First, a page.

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Does the reflexive form of the verb "schicken" have a different meaning? Can't it be hier: Ich habe ein paar Angebote schicken lassen.

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    "Ich habe Dir ein paar Angebote schicken lassen./Ich habe der Firma ein paar Angebote schicken lassen./Ich habe ein paar Angebote schicken lassen." Das mir/dir/ihm spezifiziert, wem man die Angebote hat schicken lassen. – user unknown Nov 15 '17 at 21:37
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First, the correct form would be:

Ich habe mir ein paar Angebote schicken lassen.

If you omit "mir" ("Ich habe ein paar Angebote schicken lassen."), you had the offers being sent somewhere, but not necessarily to yourself.

So in the German sentence, "mir" is important, and omitting it would change the meaning considerably.

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  • so: Ich habe mir ein paar Angebote schicken lassen ... means that I have sent the offers to me? – Millen Nov 15 '17 at 22:02
  • @Millen: yes, of course. Well, you had them sent (by others) to you, you did not send the offers to yourself. Basically, that is what the Dativ "mir" means: "to me". Alternatively, "Ich habe ihm ein paar Angebote schicken lassen" then the offers are sent "to him", and "dir" = "to you". etc. – Rudy Velthuis Nov 15 '17 at 22:11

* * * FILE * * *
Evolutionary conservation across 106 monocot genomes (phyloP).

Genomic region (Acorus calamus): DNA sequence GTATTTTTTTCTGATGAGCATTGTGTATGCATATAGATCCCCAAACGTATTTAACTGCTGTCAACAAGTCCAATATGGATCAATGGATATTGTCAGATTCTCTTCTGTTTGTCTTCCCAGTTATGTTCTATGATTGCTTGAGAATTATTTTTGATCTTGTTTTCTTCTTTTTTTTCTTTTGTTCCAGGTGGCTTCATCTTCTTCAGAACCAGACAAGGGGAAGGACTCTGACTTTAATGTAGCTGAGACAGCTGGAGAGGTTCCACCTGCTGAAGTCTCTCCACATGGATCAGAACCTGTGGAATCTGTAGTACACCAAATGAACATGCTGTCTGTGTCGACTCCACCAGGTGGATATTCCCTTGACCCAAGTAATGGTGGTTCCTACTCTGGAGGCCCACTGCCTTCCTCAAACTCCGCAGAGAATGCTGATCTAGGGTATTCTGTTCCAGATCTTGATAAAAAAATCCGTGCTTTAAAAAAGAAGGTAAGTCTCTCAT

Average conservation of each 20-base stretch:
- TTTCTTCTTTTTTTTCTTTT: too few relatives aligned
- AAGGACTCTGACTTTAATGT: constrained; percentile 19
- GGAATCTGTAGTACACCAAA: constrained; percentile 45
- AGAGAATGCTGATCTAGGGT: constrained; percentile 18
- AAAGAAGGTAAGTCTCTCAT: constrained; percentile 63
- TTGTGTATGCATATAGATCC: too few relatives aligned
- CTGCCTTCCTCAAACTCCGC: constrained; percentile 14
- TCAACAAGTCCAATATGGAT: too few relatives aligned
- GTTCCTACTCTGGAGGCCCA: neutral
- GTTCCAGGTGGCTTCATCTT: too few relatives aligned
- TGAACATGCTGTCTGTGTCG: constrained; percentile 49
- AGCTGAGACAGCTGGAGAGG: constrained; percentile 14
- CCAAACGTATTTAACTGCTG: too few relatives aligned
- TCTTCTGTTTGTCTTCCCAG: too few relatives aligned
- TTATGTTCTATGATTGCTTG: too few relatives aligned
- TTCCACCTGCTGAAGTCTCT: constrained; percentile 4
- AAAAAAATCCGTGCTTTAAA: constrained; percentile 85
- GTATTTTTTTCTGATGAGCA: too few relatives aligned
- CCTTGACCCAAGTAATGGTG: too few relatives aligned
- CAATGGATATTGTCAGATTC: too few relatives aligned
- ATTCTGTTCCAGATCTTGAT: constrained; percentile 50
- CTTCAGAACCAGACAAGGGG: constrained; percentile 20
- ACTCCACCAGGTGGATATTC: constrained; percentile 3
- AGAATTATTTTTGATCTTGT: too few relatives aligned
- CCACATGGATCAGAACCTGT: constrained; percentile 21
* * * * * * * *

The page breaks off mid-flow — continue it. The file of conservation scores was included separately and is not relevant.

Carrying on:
• So to clarify: "Ich habe mir ein paar Angebote schicken lassen" = "I had a few offers sent to me". That means you asked a few other people each to send you an offer. – Rudy Velthuis Nov 15 '17 at 22:17
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The verb schicken (to send) takes three mandatory completions:

  • Who?
    Who is initiating the action, i.e. who is the initiator of the sending-process?
    The answer to this question is the subject of the sentence, and it has to stand in nominative case. In you sentence this is the word »ich« (I).
  • What?
    What is it that gets sent, i.e. what is the thing that moves from the sender to the receiver?
    The answer to this question is a grammatical object, that has to stand in accusative case. So it is an accusative object. In your sentence this is the nominal phrase »ein paar Angebote« (some offers).
  • Where to? or Whom?
    To which place is thing sent? or To which receiver is it sent?
    If it is a place, then you ask "where to?" (in German: wohin?) and the answer is a prepositional object like »an meinen Arbeitsplatz« or »ins Büro«.
    But in your case it is not sent to a place, but to a person, and you ask for this receiver with "whom?" (in German: wem?) and the answer to this question is a dative object. In your sentence it is the word »mir« (to me).

If you omit the mandatory third part, you get an incomplete sentence, and you don't know where to, or to whom the offer will be sent.

If you omit mir, you have to translate your sentence to this:

I let someone send some offers.

So you have no idea, where the offers might go to. Adding the receiver helps to clarify this:

I let someone send some offers to me.

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